- Family Ericaceae
- Arctostaphylos uva-ursi
- Arctostaphylos manzanita
- Arctostaphylos pungens
- Bearberry, Arberry, Bearsgrape, Kinnikinnick, Mealberry, Mountain Box, Mountain Cranberry, Upland Cranberry, Redberry Leaves, Sagackhomi, Sandberry, Rockberry, Hogberry
- Spanish: Pingüica, Manzana, Manzanita, Corallino, Coralillo
- Nahuatl: Tomazquitl, Tepeizquitl, Tepesquisúchil
The high tannin content of uva ursi can cause nausea and vomiting and should not be taken if pregnant, while breastfeeding, or be given to children under the age of twelve.
Do not take in the presence of kidney disease.
Do not take longer than seven to ten days at a time as liver damage can occur. High doses and long-term use can also cause serious urinary tract irritation; and hydroquinone, derived from arbutin, may be toxic to the liver. In addition, long-term use can also affect nutrient absorption especially if taken in conjunction with a neutralizing agent.
Do not give in combination with preparations that cause acidic urine since this reduces the antibacterial effect.
Excessive use by anyone can cause stomach discomfort and pain.
Native to Europe, the herb is now naturalized throughout the Northern Hemisphere up to the Arctic. It is popular with some gardeners who cultivate it as a ground cover. Uva ursi is a low-lying perennial evergreen shrub, growing to twenty inches having long, trailing stems, dark green leaves that are glossy on the upper side, bell-shaped pink flowers, and small glossy red berries. It grows in damp conditions in undergrowth, heathland, and grassland. The leaves and berries are gathered in autumn.
It is the bitter leaves that are used medicinally and have been used as such for more than a thousand years from the Himalayas to North America.
In Latin, the name uva-ursi means “bear’s grape” and stems from the fact that bears feast on the red berries and bitter leaves. Although the red fruits resemble cranberries, their taste is rather bland.
After his return from China, Marco Polo described how Chinese doctors used the herb to treat urinary disorders. European healers soon followed suit, and herbalists continue to recommend it for kidney and bladder disorders.
The plant was first documented in The Physicians of Myddfai, a 13th century Welsh herbal.
The fruit formed part of the staple diet of the Native American who, in turn, taught the new settlers to appreciate the herb as a food and as a medicine. The Okanagan-Coleville Indians drank a tonic to treat kidney and liver problems, made by combining the stems and leaves of urva ursi along with twigs from the Oregon grape.
- urinary antiseptic
- hydroquinones (mainly up to 17% arbutin)
- tannins (up to 15%)
- phenolic glycosides
- very high in iron, manganese, and vitamin A
Recent chemical studies document that the leaves do contain antibacterial chemicals which appear to validate the long-standing use of uva ursi in treating urinary tract and bladder infections.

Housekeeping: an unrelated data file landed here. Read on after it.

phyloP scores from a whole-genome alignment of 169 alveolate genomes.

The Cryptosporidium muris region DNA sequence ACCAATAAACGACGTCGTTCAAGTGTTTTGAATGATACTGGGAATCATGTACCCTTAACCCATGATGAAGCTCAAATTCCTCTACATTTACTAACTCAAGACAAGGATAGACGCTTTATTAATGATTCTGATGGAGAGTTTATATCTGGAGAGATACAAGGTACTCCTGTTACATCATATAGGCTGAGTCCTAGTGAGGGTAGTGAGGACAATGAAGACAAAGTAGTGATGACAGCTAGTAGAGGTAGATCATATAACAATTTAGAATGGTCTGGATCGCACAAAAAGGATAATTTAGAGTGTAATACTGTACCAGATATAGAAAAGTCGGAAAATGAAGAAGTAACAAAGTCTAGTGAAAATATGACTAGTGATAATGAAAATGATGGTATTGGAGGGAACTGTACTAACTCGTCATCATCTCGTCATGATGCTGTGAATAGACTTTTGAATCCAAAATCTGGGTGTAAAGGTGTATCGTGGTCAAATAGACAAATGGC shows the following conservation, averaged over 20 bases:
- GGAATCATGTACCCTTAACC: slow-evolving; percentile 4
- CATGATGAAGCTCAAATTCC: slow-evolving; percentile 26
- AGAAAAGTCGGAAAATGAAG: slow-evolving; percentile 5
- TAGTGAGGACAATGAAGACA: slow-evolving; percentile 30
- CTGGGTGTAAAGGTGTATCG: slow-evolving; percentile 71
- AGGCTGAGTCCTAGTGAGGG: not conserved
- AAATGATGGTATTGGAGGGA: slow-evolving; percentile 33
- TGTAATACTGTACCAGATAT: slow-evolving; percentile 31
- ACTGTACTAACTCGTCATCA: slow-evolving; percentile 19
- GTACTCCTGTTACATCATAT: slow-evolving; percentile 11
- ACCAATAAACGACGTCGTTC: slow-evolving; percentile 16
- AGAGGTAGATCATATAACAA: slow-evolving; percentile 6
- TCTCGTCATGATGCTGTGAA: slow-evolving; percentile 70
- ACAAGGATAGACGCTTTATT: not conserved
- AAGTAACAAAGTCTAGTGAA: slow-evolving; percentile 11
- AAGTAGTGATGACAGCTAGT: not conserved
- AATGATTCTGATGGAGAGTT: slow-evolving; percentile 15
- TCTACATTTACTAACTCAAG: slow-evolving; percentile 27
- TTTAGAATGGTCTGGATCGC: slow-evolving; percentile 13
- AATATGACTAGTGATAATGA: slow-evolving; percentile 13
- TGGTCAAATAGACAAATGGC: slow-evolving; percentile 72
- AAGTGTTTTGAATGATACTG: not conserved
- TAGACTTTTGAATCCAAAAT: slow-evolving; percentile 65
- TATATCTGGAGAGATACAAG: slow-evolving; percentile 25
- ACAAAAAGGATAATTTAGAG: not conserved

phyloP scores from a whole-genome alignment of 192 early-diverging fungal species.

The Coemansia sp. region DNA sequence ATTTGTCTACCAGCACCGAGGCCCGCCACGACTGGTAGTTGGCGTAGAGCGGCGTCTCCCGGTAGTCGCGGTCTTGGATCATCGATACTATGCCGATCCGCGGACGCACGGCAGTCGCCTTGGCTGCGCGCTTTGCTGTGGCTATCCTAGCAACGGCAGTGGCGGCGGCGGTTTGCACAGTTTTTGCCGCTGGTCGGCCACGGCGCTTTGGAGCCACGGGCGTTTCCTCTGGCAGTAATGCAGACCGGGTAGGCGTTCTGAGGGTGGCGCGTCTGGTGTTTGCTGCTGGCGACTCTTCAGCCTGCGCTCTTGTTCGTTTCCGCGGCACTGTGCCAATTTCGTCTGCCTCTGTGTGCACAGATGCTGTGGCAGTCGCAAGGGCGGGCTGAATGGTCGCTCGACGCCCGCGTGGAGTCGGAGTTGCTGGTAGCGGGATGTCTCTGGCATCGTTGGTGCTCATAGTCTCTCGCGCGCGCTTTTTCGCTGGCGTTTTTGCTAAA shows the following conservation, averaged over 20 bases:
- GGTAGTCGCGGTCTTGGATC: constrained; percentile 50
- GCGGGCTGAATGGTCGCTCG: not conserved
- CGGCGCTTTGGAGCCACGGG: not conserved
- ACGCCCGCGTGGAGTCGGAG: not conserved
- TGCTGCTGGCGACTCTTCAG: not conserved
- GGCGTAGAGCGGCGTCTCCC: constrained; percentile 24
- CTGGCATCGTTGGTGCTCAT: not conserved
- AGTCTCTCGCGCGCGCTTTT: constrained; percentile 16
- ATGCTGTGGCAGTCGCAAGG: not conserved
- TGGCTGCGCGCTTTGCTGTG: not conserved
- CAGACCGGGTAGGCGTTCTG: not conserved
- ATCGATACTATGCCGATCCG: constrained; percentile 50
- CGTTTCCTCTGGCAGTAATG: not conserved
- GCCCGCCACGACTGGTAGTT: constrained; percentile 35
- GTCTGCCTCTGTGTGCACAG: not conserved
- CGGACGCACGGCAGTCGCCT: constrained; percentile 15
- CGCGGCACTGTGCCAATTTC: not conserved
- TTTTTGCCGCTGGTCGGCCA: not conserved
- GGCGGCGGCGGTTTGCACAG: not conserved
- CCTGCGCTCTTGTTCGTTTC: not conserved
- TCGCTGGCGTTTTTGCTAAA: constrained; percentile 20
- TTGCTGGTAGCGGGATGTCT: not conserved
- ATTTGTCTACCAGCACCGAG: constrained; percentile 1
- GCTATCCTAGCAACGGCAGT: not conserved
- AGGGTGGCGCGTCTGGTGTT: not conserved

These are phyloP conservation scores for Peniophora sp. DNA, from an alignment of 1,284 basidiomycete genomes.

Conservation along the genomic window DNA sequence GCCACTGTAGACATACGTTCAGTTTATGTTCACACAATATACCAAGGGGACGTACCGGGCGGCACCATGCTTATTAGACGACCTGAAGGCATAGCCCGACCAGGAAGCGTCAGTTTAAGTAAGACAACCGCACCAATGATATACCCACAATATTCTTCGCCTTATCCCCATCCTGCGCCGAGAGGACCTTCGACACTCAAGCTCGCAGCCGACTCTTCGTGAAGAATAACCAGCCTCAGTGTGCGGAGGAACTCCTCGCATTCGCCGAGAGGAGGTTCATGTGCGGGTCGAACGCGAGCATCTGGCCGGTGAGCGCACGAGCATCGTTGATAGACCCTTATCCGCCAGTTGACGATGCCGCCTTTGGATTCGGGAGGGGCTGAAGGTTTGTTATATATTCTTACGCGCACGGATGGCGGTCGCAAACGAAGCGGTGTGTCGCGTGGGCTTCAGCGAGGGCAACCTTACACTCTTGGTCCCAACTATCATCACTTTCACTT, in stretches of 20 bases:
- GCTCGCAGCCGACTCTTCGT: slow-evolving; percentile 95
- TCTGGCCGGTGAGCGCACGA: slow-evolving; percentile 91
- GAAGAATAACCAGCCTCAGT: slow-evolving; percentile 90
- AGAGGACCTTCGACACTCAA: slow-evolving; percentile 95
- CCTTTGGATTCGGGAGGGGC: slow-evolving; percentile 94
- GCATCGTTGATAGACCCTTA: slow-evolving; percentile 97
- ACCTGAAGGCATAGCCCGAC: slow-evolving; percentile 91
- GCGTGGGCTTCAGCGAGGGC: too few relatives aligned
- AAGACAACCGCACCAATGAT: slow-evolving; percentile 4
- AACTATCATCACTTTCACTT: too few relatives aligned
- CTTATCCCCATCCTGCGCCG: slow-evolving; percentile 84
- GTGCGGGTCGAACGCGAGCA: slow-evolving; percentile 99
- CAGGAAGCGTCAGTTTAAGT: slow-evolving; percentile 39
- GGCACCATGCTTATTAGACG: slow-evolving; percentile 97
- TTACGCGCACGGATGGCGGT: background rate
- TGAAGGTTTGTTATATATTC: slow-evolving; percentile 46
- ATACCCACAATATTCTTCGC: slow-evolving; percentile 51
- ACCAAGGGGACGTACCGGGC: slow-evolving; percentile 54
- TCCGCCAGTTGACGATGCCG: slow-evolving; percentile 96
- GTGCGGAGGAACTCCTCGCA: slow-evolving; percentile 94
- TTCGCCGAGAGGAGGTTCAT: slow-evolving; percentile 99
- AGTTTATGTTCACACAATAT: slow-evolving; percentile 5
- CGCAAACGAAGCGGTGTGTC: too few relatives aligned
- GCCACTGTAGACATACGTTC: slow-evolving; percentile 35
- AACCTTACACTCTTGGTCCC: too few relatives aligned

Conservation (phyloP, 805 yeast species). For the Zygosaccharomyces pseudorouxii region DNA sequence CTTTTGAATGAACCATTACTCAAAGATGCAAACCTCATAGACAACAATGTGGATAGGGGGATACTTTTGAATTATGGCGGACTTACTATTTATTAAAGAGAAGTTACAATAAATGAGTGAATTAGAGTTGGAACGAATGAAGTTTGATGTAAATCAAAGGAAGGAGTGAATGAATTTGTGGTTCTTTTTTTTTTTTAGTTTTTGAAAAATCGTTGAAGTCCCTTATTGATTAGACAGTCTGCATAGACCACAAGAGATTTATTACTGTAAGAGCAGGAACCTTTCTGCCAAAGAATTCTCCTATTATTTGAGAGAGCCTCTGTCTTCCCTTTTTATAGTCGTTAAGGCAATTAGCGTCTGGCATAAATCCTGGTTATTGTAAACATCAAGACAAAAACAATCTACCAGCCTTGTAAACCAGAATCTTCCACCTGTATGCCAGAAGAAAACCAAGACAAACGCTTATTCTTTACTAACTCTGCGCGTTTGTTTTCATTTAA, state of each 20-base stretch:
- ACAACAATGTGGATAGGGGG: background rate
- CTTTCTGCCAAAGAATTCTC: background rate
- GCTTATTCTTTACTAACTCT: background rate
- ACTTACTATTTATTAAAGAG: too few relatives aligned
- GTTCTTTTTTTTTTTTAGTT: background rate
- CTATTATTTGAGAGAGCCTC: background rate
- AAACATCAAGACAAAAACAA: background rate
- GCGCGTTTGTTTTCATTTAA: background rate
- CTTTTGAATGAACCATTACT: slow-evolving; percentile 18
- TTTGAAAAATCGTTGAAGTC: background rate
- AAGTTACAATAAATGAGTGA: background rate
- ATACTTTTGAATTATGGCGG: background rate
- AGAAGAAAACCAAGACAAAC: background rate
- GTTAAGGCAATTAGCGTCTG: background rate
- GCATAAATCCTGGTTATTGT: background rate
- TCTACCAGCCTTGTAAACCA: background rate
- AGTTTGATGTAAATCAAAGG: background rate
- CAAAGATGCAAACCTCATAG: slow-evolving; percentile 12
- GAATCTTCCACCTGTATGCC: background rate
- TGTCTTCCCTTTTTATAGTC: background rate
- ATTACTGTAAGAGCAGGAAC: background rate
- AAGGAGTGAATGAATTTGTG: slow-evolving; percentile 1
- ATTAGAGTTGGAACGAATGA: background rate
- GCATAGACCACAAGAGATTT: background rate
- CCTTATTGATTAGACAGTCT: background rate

Arbutin, which becomes hydroquinone in the body, is an antiseptic that can kill bacteria and other micro-organisms.
Ursolic acid and isoquercitrin have diuretic properties, but it is not known whether the herb can actually rid the body of excess water.
It has proven to be effective on several organisms, including E. coli and Staphylococcus aureus, common in urinary tract infections.
The herb also appears to destroy Candida albicans, a common cause of yeast infections.
Astringent and diuretic, uva ursi is used almost exclusively in the treatment of urinary disorders by herbalists in North America. It is widely used to disinfect and astringe the urinary tract in cases of acute and chronic cystitis and urethritis. Although one of the best natural urinary antiseptics, it is not suitable if there is a simultaneous kidney infection. Research has confirmed its antibacterial effect, which is thought to be stronger in alkaline urine. Thus, it is likely to be more effective if taken in combination with a vegetable-based diet. Therefore, while taking uva ursi, such vitamin C and acid-rich foods as citrus and many other fruits, should be avoided. A quick way to ensure an alkaline urine is to dilute a teaspoon of baking soda in a glass of water and drink it when taking the herb. However, this should not be done for more than one week at a time as this process will eventually interfere with nutrient absorption.
The herb is also an anthilic, quickly breaking down kidney and bladder stones, and stopping new ones from forming. It has been recommended for ulceration of the bladder and leucorrhoea and to reduce excessive menstrual flow.
To ease muscle pain and sprains, a poultice of crushed leaves can be used on the area. Boil the leaves in a small amount of water and drain. Cover the area with cheesecloth and place the leaves on top then cover with a towel to retain the heat. This treatment can be repeated two or three times a day until healing takes place.
There are over seventy species of Arctostaphylos, with uva ursi being one of the most pronounced medicinally. It is available commercially in forms for infusions, cold macerations, extracts, capsules, and powdered forms. These preparations can also be made at home under professional guidance.